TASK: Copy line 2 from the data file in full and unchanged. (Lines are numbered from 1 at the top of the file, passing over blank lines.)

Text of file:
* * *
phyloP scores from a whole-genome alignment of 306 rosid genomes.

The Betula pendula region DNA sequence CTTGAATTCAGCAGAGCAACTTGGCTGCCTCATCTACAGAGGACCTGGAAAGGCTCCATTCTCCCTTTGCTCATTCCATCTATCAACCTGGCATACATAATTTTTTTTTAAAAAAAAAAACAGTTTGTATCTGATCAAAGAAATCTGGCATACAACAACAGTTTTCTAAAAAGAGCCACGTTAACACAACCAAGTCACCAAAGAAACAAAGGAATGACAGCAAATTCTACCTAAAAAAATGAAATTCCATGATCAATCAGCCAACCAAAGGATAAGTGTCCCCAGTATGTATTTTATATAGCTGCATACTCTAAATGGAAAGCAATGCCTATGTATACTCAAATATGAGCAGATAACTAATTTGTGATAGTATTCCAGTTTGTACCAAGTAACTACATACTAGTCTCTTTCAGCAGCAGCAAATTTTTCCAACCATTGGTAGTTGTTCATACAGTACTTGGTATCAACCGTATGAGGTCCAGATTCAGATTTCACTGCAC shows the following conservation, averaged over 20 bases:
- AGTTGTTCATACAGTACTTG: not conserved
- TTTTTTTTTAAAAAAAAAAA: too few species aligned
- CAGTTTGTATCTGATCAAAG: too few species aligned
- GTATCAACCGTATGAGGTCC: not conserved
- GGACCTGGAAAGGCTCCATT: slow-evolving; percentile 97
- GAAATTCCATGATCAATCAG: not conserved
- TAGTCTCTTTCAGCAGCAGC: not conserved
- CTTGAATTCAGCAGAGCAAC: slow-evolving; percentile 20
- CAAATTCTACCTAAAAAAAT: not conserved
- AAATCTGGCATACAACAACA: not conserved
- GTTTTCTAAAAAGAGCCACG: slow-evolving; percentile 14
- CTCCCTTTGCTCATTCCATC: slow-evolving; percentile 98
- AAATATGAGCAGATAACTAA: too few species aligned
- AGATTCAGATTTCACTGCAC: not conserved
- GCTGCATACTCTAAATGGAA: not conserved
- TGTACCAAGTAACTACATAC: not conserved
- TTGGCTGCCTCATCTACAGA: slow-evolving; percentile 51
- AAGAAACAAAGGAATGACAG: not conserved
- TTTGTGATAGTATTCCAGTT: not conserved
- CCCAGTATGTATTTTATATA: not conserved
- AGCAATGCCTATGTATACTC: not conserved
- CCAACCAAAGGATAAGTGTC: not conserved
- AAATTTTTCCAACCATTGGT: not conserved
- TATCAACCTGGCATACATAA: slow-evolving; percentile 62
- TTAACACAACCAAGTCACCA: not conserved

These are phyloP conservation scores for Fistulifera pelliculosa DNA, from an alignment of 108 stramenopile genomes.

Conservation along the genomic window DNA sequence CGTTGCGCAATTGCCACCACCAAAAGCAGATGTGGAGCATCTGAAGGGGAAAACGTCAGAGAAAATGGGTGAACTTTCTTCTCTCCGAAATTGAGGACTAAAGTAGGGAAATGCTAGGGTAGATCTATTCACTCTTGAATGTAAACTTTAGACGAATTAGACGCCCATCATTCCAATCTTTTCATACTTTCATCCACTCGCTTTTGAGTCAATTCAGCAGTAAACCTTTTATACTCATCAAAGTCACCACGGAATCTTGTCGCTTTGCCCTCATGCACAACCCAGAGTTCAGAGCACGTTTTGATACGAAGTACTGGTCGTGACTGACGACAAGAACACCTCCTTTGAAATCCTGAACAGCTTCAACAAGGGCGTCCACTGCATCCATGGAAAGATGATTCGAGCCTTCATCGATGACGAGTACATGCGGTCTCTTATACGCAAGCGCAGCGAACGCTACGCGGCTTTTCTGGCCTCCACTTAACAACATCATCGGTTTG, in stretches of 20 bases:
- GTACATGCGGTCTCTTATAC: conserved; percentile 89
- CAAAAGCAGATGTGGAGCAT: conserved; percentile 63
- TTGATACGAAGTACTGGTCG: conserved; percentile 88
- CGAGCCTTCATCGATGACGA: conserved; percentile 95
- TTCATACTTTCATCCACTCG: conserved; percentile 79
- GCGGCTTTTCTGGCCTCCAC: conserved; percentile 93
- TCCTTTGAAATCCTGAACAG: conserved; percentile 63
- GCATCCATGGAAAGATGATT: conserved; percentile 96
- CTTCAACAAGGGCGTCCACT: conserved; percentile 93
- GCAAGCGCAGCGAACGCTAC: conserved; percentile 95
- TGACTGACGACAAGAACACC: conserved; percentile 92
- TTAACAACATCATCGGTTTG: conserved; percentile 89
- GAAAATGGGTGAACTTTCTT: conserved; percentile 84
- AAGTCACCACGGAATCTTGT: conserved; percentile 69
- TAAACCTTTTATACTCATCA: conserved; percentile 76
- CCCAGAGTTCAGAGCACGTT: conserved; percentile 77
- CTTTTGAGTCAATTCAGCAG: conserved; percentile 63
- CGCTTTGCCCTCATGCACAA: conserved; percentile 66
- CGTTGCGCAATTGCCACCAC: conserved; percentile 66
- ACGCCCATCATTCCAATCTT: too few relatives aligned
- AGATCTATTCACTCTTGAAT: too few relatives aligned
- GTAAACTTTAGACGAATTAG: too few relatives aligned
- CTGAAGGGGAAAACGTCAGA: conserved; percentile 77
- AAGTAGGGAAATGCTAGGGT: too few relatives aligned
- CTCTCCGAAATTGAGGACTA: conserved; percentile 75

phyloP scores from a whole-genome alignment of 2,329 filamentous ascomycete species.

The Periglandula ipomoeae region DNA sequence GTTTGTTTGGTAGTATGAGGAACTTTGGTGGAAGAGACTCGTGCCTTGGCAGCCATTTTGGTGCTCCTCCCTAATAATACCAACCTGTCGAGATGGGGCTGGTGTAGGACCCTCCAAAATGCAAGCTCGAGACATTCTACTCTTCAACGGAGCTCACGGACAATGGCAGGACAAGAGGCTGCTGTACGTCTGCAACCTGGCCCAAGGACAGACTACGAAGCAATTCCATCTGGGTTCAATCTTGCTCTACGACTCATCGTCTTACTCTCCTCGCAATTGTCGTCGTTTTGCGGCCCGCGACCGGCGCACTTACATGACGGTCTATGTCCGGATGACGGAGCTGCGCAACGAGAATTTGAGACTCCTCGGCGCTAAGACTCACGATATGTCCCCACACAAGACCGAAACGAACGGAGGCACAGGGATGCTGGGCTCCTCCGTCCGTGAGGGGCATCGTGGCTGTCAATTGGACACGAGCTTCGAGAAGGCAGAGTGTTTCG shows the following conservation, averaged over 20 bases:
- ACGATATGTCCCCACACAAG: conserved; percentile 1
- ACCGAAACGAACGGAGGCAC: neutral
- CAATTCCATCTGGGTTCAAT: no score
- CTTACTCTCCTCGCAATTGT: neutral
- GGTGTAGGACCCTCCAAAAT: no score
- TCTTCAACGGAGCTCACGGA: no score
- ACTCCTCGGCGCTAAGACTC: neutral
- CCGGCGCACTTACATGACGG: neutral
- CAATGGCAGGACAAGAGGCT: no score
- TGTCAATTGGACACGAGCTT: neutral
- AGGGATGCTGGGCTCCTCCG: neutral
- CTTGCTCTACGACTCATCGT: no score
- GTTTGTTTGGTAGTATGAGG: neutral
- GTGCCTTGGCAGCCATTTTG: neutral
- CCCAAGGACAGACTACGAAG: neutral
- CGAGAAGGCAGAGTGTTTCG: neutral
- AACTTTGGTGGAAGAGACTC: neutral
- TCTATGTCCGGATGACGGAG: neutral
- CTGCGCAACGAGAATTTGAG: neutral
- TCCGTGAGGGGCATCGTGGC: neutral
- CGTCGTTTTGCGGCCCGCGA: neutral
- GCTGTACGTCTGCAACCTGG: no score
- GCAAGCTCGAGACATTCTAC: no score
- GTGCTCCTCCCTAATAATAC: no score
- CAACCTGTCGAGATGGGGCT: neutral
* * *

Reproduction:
The Betula pendula region DNA sequence CTTGAATTCAGCAGAGCAACTTGGCTGCCTCATCTACAGAGGACCTGGAAAGGCTCCATTCTCCCTTTGCTCATTCCATCTATCAACCTGGCATACATAATTTTTTTTTAAAAAAAAAAACAGTTTGTATCTGATCAAAGAAATCTGGCATACAACAACAGTTTTCTAAAAAGAGCCACGTTAACACAACCAAGTCACCAAAGAAACAAAGGAATGACAGCAAATTCTACCTAAAAAAATGAAATTCCATGATCAATCAGCCAACCAAAGGATAAGTGTCCCCAGTATGTATTTTATATAGCTGCATACTCTAAATGGAAAGCAATGCCTATGTATACTCAAATATGAGCAGATAACTAATTTGTGATAGTATTCCAGTTTGTACCAAGTAACTACATACTAGTCTCTTTCAGCAGCAGCAAATTTTTCCAACCATTGGTAGTTGTTCATACAGTACTTGGTATCAACCGTATGAGGTCCAGATTCAGATTTCACTGCAC shows the following conservation, averaged over 20 bases: